Will let you know!
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Old 06-16-2011, 10:06 AM   #10
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Quote:
Originally Posted by frogblossum
Here goes:

It's a '06 5th Wheel Wildcat and our first Rv experience. 2nd owner but we bought it through a crooked dealer and I won't go into detail about all we've learned about what to look for when buying a used trailer!

The mechanic said:
Unscrew and pull caulk off of the moulding pieces surrounding the area of delamination.

*carefully* peal the laminate from the rotted wood making sure not to break the laminate

Take a knife, score and cut out the rotted wood leaving just the foam.

Re-cut more plywood to replace the old rotting plywood

Use the proper adhesive for wood to foam (I can't remember what he
suggested but I was going to get some at his shop when I'm ready)

Clamp it (I'm going to use the building it's parked next to with a carpeted board and some wedge length boards (going to try it out before I start this whole thing to make sure I get proper pressure)

Once that's ready use a contact cement type adhesive to put the laminate back on the wood. Re-clamp.

Screw in the moulding and re-caulk.

Sounds easy, right?
Two things I might suggest, I'd use something like a rubber mat instead of carpet. Imho, carpet might give you a wavy finish. Back that up with plywood, just thick enough to bend to the contour you need.

If you can, I'd dowel the old wood to the new wood pieces, using a good quality exterior wood glue.

Good luck, hope you take plenty of photos.
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Old 06-17-2011, 05:54 PM   #11
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Well, we did it and it looks great! Was not as hard and I thought it would be although at first it was a little daunting. The worst part is the amount of rot there is on the back part of the rv. I'm guessing but it looks like the moisture has dripped nearly every morning from the top of the rv down the back corners and into the screw holes holding the moulding on?

We did mostly just like the mechanic described except that we couldn't find a piece of 1/8" plywood - so I bought a piece of 1/8' paneling and sanded the paper covering off of the one side leaving the porous wood.

The bad news is that we discovered the entire back part is delaminating as well - but if I tackle that job it's gonna have to wait until fall because the Texas sun is tiresome!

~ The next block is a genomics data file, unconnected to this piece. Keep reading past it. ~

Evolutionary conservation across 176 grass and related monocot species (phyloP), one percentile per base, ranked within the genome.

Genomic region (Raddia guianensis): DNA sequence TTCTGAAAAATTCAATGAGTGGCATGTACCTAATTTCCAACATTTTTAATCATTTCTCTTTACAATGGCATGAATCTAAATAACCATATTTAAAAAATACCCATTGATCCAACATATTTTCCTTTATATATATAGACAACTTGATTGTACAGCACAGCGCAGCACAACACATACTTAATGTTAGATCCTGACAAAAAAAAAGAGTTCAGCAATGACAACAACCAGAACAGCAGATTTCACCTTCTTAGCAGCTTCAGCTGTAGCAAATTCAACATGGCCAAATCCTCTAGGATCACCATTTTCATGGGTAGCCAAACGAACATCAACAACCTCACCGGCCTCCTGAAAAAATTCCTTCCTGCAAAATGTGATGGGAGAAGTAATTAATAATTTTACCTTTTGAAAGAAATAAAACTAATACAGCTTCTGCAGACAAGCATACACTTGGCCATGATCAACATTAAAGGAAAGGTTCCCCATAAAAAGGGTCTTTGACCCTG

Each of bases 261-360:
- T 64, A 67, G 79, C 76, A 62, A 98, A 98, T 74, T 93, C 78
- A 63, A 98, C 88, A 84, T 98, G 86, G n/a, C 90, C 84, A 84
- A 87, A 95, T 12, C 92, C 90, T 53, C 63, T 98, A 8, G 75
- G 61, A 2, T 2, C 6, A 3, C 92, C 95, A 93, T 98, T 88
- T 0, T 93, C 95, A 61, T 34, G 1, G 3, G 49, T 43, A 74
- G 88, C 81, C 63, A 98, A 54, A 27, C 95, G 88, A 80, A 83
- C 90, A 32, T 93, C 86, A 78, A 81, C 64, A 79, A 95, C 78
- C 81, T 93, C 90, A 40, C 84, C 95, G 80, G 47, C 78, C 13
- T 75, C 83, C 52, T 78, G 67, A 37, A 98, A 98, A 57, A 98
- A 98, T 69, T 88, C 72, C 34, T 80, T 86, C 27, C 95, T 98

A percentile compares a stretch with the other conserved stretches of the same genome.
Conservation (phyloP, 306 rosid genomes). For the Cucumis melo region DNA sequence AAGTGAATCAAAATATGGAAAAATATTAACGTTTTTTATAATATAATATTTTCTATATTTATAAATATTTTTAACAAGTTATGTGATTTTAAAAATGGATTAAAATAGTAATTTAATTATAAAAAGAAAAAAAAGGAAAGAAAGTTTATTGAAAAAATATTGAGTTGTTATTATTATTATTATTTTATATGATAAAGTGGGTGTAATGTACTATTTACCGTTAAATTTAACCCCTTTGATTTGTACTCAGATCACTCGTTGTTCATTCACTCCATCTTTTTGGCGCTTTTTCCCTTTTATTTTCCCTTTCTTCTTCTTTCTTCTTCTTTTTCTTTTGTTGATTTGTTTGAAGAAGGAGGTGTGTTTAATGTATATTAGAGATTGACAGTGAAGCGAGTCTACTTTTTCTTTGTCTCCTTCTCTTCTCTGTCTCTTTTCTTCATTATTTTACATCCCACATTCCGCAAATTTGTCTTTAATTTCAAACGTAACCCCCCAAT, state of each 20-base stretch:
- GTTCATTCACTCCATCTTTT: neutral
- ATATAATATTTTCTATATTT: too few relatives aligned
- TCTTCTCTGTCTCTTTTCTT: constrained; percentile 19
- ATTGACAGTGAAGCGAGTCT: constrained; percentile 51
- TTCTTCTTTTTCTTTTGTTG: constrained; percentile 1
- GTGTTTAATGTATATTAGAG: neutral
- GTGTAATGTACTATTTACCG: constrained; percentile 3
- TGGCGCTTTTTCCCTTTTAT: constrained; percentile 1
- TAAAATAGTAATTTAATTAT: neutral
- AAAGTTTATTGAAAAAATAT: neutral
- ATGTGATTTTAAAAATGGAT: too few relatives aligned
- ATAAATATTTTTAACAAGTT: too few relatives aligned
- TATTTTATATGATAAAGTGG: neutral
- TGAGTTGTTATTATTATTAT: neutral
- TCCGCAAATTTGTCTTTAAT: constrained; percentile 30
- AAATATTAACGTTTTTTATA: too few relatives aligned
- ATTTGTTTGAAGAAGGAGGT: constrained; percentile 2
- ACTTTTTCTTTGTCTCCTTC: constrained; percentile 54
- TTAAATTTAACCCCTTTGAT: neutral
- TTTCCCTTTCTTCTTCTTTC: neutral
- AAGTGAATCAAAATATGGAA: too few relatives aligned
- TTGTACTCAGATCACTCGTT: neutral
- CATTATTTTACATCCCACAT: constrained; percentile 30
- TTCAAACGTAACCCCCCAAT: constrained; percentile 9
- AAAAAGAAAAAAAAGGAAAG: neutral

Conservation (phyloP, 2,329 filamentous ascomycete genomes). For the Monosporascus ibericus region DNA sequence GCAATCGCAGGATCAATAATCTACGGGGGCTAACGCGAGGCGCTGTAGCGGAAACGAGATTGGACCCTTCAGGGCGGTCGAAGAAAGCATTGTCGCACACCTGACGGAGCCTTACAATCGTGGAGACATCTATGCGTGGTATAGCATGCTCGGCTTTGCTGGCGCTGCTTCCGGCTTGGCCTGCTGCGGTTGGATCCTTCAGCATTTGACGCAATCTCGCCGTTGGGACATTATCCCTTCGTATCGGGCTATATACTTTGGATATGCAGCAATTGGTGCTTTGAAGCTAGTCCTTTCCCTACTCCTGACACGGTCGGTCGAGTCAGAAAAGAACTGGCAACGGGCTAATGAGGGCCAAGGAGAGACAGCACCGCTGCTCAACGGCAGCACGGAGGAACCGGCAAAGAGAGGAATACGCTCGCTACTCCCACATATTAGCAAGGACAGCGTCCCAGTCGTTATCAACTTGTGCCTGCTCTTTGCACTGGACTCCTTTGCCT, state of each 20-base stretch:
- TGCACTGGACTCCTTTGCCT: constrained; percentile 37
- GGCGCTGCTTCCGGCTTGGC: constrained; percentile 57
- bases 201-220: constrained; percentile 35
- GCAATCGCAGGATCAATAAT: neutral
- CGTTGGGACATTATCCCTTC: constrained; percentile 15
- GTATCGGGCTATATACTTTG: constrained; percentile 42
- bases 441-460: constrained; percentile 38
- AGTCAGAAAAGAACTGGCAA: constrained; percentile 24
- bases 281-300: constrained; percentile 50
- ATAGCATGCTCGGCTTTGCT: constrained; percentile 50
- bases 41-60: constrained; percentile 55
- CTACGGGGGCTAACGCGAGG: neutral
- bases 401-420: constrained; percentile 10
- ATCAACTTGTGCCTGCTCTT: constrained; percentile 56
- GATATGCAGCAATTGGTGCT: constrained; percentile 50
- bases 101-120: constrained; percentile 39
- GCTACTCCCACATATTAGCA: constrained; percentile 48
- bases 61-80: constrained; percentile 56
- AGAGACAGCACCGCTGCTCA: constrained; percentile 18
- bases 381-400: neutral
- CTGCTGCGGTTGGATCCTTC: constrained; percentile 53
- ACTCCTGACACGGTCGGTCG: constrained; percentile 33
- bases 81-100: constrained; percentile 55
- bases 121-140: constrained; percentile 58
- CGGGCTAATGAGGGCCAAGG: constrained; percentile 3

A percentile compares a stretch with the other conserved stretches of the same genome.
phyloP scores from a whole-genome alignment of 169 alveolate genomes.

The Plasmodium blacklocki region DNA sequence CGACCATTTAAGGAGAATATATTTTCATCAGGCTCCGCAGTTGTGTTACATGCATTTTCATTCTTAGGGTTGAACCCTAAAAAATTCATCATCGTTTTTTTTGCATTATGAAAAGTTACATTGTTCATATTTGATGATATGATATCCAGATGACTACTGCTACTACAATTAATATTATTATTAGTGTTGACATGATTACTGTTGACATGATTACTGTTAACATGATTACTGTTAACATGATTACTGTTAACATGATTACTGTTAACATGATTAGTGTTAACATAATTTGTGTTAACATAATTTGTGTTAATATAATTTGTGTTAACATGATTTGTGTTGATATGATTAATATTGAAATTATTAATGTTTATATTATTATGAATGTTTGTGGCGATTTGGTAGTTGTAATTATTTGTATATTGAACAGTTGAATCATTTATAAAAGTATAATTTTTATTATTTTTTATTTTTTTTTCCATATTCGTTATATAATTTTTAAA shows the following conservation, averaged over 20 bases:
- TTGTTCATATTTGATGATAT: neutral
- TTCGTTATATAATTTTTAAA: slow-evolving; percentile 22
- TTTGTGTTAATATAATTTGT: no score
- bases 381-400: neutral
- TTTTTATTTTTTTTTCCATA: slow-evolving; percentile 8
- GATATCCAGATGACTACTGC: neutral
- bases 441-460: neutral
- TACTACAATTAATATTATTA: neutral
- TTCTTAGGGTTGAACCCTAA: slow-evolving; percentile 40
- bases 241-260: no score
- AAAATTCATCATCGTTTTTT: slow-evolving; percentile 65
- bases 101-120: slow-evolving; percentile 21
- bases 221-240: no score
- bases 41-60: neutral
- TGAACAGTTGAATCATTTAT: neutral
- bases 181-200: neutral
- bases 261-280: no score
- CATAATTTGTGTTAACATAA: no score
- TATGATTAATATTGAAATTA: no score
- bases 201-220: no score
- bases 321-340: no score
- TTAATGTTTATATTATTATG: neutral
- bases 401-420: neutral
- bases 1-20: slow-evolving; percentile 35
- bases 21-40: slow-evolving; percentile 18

Unless you looked hard, you really can't tell where we worked on it. The laminate is a little "stretched" right at the point where we pulled it back as far as we needed but other than that, no bubbles or waves.

Tomorrow I'll re-caulk and hopefully we'll be done with that project for a while!
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Old 06-18-2011, 05:04 PM   #12
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Pictures?
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Old 06-18-2011, 07:27 PM   #13
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Quote:
Originally Posted by backin15 View Post
Pictures?
X2 I wouldnt mind seeing pictures as well - if you had before and after that would be nice too
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Old 06-21-2011, 08:11 AM   #14
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Pictures of the Repair

I didn't have my camera and had to use my phone so I only have 3 pics. What we did was the best we could do. I'm very happy with the results - however, I know there are major repairs in the trailers future now that we opened her up. Other than completely replacing the foam and laminate, I think this was a pretty good fix but time will tell. One other thing we had to do was put 3 inch self tapping screws into the frame to get the back laminate to stay put since that board is so rotted at the top and bottom...here are the pics.